As of yesterday, the Fed again reassured everyone that interest rates will remain low. Aren’t they nice?


  1. I've been reading von Mises's theory of Money, and he has convinced me that the Quantity Theory of Money is a weak conceptualization. It works fine in simple times, when the main thing changing is the money-supply. However, it does not work well around turning points.

    To explain his theory briefly, he says that one has to think of money using Demand and supply analysis, just like one does for other goods, even though he acknowledges that money is a category that is quite different of many purposes of analysis.

    Now, try to picture a demand and supply curve for money. The Y-axis would have to be an inverse of some price-index (i.e. the price of money, expressed in terms of goods).

    Now, imagine that the supply curve moves outward to the right (i.e. supply of money expands). We will then get more money in circulation and a lesser "price" for money, in terms of goods it can buy. This is the situation that the Quantity Theories try to capture.

    However, when one has a panic, one also gets the demand curve moving out to the right (expanded demand for money), because lots of people -- and particularly lots of businesses want to hold cash. Demand does not shift just because of fear. Like any other demand, the demand for money depends (at the margin) on the attractiveness of substitutes. When rates on a 1-year CD are near-zero, it might result in someone (at the margin) holding some money which they might have placed in a CD.

    I have yet to read up on von Mises's theory of Credit and on how it integrates with his theory of money, but i suspect a demand and supply analysis might work in the context of loan markets too.

    Right now, demand for loans are likely to be very low. Though there are anecdotal stories of people wanting to start business, and not getting loans, i suspect that is not the norm. I suspect that -- given current conditions -- the trend is toward people "mending their balance sheets" by paying up more loans than are newly taken out.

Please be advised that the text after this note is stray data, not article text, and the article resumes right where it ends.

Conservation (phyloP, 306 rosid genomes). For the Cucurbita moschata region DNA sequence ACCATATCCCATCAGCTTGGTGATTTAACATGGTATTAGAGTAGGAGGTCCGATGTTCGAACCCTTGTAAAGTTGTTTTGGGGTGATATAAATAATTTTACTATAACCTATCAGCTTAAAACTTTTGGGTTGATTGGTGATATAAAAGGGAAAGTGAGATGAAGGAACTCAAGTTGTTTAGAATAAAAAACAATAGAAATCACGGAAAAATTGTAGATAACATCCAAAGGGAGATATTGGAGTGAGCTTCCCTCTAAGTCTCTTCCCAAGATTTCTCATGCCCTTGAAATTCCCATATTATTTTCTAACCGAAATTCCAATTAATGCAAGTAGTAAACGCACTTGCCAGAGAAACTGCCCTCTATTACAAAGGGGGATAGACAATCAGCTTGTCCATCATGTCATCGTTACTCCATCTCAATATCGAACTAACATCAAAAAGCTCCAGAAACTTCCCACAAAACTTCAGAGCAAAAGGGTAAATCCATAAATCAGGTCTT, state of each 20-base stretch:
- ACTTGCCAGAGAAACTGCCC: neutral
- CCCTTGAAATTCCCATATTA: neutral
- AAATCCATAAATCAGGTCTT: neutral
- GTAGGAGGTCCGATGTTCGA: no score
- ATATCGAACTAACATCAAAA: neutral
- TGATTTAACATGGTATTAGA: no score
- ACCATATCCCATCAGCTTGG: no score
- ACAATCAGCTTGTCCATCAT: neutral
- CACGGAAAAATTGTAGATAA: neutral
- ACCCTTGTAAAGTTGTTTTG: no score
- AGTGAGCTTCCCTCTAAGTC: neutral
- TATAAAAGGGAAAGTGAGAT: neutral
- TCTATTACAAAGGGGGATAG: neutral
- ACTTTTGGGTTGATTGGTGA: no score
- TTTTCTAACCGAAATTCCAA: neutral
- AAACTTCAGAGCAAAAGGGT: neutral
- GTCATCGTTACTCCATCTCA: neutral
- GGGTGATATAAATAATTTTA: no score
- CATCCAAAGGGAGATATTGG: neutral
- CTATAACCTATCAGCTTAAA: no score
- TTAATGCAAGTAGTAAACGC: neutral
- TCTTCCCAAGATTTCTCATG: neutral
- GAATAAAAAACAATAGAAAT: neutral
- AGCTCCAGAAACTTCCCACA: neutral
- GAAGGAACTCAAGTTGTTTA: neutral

2. Rational Theorist, thank you for your comment.

    What I have heard bankers say is that there are few qualified loan applicants. By qualified, they mean potential borrowers who meet their tightened lending standards. Some people make a big deal out of the "carry trede", where banks borrow from the Fed at near zero, and buy short-term Treasuries at 1-2%. I don't think it is that big a deal, especially in the long run. So, right now bank loans are continuing to fall. Some are waiting for a bust in the commercial real estate market because existing projects won't be able to roll their loans over. It could happen.

    As long as unemployment remains high, BO continues to drain savings out of the economy with increased federal debt, and both the banking and business community are concerned about the uncertainty of what is going to happen next, I don't think we need worry about inflation. Our falling standard of living will be enough to worry about.

    I agree with you about the monetarists. But, don't think too generally about money in the entire economy. More important is the entry point for inflation. The past twenty years have demonstrated that we can have massive increases in the money supply, see modest general price increases, while narrow asset sectors have hyperinflation, piles of dollars pile up overseas, and narrow sectors in the economy have large, continuous price inflation (medicine and higher education).

    I do expect slightly more price inflation since BO's programs and expansion of the federal payroll put money directly into the consumer economy.